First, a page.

Master of Arts (MA), Ohio University, 2011, History (Arts and Sciences)
The historiography of British grand strategy in the interwar years overlooks the importance air power had in determining Britain's interwar strategy. Rather than acknowledging the newly developed third dimension of warfare, most historians attempt to place air power in the traditional debate between a Continental commitment and a strong navy. By examining the development of the Royal Air Force in the interwar years, this thesis will show that air power was extremely influential in developing Britain's grand strategy. Moreover, this thesis will study the Royal Air Force's reliance on strategic bombing to consider any legal or moral issues. Finally, this thesis will explore British air defenses in the 1930s as well as the first major air battle in World War II, the Battle of Britain, to see if the Royal Air Force's almost uncompromising faith in strategic bombing was warranted.

Committee:

Peter John Brobst, PhD (Committee Chair); Robert Ingram, PhD (Committee Member); Ingo Trauschweizer, PhD (Committee Member)

Subjects:

European History; History; Military History; Modern History

Keywords:

Royal Air Force; World War II; Great Britain; Battle of Britain; strategic bombing

Higley, JoelThe Brains of the Air Force: Laurence Kuter and the Making of the United States Air Force
Doctor of Philosophy, The Ohio State University, 2016, History
This study examines the establishment of the United States Air Force as an independent service, through the lens of General Laurence Kuter. Covering from his birth through the end of the Second World War, it yields five observations. First, Laurence “Larry” Kuter played an unappreciated role in shaping the United States Air Force and its antecedents. Second, the Air Corps Tactical School’s impact on its students was likely minimal, but the school’s impact on its faculty—particularly its most junior members—was almost inestimable. Third, fighter pilots dominated the senior ranks of the Air Force and its antecedents from the Interwar Period through well into the 1950s. Fourth, the Army’s interwar personnel policies had disproportionately negative impacts on Air Corps development, but very positive impacts on Kuter’s career. The effects of those policies, combined with the massive army air corps/army air forces expansion from 1939 through 1944, provided a greater justification for service independence than strategic bombing did. Finally, the first major war that the Air Force fought, wherein it had reasonably full control over the selection and professional development of its people, all the way up to its senior leaders, was the First Gulf War in 1991.

Committee:

Peter Mansoor (Advisor); Paula Baker (Committee Member); Mark Grimsley (Committee Member)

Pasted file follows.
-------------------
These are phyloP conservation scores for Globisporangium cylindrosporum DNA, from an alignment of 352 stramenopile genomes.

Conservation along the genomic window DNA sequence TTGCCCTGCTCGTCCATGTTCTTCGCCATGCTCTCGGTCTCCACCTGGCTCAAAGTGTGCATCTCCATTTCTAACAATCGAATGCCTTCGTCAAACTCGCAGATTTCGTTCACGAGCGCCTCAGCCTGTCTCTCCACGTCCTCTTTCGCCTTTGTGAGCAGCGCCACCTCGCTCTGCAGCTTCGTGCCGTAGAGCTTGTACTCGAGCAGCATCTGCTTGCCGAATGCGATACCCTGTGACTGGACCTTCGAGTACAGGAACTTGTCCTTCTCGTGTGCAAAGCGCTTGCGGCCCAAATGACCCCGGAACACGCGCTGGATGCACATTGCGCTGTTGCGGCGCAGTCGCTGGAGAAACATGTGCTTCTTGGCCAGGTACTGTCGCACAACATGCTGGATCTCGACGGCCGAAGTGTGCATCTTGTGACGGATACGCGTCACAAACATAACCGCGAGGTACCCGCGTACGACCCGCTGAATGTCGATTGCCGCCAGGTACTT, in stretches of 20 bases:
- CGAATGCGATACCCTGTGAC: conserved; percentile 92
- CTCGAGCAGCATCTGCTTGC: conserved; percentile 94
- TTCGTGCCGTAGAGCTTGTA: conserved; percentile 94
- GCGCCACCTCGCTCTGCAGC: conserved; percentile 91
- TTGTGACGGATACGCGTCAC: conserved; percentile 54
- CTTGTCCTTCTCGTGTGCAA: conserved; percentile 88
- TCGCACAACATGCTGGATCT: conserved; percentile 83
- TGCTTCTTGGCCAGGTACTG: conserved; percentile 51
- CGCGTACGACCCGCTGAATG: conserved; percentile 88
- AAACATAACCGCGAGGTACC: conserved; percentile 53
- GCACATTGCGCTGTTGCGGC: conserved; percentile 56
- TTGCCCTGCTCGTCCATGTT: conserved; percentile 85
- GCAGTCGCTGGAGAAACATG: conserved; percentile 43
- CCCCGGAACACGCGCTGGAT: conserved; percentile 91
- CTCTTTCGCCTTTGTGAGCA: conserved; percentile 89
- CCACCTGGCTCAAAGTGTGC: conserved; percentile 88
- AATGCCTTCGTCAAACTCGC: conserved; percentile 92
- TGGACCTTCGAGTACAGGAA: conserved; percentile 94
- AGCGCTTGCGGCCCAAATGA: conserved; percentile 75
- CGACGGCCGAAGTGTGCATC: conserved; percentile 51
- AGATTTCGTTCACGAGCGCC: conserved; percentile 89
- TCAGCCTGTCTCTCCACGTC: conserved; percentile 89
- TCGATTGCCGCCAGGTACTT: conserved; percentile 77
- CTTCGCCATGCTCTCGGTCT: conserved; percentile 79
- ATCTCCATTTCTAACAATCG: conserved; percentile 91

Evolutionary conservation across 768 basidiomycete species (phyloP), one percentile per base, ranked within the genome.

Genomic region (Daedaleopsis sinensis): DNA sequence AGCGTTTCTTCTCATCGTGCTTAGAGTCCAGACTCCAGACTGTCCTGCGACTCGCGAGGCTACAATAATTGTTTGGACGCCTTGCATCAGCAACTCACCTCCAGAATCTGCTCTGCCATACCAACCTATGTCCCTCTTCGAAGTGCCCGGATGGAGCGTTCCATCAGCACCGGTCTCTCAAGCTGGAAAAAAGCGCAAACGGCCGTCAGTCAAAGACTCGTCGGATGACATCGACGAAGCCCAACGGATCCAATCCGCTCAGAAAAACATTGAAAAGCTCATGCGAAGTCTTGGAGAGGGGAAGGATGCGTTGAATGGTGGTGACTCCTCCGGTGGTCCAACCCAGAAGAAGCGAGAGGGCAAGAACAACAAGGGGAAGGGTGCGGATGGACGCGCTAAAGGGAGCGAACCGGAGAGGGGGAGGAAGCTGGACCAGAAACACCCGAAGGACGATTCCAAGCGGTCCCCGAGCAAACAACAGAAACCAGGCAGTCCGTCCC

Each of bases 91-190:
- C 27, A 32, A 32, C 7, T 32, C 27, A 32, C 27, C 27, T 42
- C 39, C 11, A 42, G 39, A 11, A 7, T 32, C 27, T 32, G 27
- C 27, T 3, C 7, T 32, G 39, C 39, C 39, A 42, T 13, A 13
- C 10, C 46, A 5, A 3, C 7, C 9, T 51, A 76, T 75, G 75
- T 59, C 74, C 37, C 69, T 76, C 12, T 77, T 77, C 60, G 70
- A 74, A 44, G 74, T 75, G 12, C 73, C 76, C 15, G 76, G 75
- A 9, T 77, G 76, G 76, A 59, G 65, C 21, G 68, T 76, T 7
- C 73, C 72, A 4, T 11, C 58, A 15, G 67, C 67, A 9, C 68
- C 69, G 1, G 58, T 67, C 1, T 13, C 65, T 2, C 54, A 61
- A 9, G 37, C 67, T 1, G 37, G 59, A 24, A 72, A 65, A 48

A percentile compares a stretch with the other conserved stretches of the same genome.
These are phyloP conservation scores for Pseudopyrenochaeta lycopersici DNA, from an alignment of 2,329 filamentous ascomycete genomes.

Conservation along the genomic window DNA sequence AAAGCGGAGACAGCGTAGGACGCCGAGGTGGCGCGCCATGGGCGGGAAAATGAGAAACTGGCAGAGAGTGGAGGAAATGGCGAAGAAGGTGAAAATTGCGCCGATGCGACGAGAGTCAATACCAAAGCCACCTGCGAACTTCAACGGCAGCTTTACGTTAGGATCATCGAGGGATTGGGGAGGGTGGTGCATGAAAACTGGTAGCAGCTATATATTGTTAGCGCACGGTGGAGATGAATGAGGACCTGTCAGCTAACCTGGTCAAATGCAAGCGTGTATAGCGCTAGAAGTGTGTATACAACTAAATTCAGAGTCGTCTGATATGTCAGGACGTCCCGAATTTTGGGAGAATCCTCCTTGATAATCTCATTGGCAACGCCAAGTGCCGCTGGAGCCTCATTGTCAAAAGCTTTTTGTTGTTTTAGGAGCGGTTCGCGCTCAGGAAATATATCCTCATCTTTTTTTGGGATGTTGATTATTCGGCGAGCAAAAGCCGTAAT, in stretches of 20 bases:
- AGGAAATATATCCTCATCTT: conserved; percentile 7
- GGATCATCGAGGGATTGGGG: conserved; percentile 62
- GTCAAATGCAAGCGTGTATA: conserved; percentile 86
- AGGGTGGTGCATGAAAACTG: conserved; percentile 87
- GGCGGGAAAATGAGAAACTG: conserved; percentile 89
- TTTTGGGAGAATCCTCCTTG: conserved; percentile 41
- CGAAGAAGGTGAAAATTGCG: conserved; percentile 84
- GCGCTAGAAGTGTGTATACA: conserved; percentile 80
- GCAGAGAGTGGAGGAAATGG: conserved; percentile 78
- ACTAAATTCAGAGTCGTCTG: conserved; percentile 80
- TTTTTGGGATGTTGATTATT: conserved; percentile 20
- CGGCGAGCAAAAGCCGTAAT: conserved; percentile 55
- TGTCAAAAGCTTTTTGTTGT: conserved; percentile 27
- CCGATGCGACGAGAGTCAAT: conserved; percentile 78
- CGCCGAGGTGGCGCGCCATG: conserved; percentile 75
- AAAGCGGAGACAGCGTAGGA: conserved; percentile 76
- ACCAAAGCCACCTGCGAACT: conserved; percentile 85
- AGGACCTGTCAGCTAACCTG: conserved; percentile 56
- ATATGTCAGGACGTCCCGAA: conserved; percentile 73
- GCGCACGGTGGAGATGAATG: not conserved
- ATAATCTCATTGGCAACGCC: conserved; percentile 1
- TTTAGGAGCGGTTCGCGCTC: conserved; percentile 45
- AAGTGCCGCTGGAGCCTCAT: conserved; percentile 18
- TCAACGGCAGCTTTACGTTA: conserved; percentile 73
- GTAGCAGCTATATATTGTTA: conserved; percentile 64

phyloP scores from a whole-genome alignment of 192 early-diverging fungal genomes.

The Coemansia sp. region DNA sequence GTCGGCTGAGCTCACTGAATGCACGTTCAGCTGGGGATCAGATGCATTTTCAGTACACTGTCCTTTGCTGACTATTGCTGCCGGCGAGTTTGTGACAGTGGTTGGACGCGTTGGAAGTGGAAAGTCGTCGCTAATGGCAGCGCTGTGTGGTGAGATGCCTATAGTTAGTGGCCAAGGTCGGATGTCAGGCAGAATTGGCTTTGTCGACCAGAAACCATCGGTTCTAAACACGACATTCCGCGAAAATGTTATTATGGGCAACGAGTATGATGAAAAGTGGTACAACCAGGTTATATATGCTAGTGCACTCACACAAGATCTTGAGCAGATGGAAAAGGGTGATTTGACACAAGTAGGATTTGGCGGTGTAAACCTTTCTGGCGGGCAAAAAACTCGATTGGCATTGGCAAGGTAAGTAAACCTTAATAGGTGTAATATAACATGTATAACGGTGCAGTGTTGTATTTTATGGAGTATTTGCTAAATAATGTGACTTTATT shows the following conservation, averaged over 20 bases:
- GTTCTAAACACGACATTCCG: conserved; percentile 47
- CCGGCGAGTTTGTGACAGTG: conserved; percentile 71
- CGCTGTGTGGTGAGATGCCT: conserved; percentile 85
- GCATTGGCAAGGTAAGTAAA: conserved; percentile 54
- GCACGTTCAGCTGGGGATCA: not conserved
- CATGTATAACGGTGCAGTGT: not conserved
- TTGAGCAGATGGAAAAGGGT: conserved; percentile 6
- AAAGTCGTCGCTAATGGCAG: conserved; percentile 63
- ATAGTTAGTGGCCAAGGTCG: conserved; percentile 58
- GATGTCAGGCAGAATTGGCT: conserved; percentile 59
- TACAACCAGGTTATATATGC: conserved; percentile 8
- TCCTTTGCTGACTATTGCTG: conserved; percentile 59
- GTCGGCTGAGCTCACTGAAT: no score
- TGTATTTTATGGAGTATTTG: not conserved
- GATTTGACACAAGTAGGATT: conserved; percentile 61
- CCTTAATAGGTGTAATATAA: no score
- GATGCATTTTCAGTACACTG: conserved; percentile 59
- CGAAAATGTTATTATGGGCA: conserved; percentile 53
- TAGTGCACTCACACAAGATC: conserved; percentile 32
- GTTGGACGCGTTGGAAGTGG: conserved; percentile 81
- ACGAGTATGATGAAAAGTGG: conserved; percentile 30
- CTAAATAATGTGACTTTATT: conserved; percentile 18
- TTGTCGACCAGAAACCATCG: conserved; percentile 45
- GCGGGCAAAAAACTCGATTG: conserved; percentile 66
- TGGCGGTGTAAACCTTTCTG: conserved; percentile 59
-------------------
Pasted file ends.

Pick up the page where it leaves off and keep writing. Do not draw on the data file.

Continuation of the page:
Subjects:

Biographies; Military History

Keywords:

airpower; Second World War; World War II; Air Force; Cold War

Morris, Nathaniel R.Adaptive Optics System Baseline Modeling for a USAF Quad Axis Telescope
Master of Science (MS), Wright State University, 2017, Physics
Atmospheric turbulence has afflicted accurate observations of celestial bodies since man first gazed upon the stars. In this past century, the technology of adaptive optics was invented to help compensate for the optical distortions that atmospheric turbulence causes. As part of that technology, artificial guide stars, wave front sensors, deformable mirrors, and other optical components were developed to correct these wave aberrations. The purpose of this study focuses on the modeling and configuration of an adaptive optics system that is appropriate for the John Bryan Observatory Quad Axis Telescope System (JBO-Q), which is funded by the United States Air Force. Scaling law modeling of site-specific atmospheric parameters using numerical weather data and laser propagation theory was used determination and optimization of some critical system specifications and threshold parameters for this baseline model.

Committee:

Jerry Clark, Ph.D. (Advisor); Jason Schmidt, Ph.D. (Committee Member); Elizabeth Beecher, Ph.D. (Committee Member)

Subjects:

Astronomy; Atmosphere; Atmospheric Sciences; Engineering; Optics; Physics

Keywords:

Adaptive Optics; John Bryan Observatory; Atmospheric Turbulence Compensation; LIDAR; Air Force Research Lab; Fried Parameter; Greenwood Frequency; Rytov Number; Baseline specifications for AO system

Johnson, Phillip M.Casting Off the Shadow: Tactical Air Command from Air Force Independence to the Vietnam War
Master of Arts (MA), Ohio University, 2014, History (Arts and Sciences)
The American military fully realized a third dimension of warfare in World War II that sparked a post-war discussion on the development and employment of air power. Officers of the Army Air Forces lobbied for an independent service devoted to this third dimension and agreed on basic principles for its application. By the time the Truman administration awarded the Air Force its autonomy, the strategic bombing mission had achieved primacy among its counterparts as well as a rising position in national defense planning. Because of the emphasis on the Air Force's Strategic Air Command, Tactical Air Command found itself in jeopardy of becoming an irrelevant organization in possession of technology and hardware that American defense planners would no longer deem necessary. In order to thwart irrelevancy Tactical Air Command underwent a modernization process to align it with national defense policy, but in the process, developed systems ill-suited to meet the challenges of limited, conventional war.

Committee:

Ingo Trauschweizer (Advisor)

Subjects:

History

Keywords:

Tactical Air Command; United States Air Force; air power; tactical air power; Cold War; Strategic Air Command; nuclear weapons; limited war